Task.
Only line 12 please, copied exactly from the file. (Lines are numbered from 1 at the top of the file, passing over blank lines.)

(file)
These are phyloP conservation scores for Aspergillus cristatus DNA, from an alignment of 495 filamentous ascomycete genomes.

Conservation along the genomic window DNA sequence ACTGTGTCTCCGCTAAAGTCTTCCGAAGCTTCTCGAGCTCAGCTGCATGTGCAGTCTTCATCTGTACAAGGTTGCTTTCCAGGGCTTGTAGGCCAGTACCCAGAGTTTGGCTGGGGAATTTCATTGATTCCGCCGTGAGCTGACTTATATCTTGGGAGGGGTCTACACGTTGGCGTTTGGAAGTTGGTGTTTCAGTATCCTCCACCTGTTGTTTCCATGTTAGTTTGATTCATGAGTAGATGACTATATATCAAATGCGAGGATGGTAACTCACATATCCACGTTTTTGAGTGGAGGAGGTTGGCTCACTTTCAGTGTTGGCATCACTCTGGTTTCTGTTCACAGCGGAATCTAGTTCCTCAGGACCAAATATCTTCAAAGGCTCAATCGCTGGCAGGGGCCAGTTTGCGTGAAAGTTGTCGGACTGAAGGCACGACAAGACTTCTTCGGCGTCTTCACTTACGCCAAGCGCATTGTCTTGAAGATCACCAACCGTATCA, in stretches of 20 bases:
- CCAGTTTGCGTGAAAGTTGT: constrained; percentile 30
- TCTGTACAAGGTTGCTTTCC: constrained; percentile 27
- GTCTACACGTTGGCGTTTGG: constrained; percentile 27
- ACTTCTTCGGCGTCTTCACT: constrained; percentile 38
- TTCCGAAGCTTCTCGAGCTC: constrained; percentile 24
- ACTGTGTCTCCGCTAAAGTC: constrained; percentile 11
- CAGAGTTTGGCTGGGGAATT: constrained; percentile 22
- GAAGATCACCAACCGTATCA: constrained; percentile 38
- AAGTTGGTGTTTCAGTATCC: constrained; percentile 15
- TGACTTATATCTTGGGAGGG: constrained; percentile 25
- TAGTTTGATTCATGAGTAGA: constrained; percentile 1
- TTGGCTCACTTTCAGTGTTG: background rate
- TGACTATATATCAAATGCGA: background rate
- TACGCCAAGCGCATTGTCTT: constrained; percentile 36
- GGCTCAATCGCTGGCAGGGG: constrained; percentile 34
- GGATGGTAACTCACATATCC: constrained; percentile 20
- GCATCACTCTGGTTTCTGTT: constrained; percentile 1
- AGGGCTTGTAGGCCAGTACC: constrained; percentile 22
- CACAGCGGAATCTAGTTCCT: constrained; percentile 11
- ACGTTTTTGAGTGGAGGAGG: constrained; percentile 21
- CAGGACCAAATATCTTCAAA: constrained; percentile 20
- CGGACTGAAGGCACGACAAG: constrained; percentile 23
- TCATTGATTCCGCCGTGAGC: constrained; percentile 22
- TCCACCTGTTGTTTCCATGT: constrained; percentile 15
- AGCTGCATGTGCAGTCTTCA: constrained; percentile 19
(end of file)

- TGACTTATATCTTGGGAGGG: constrained; percentile 25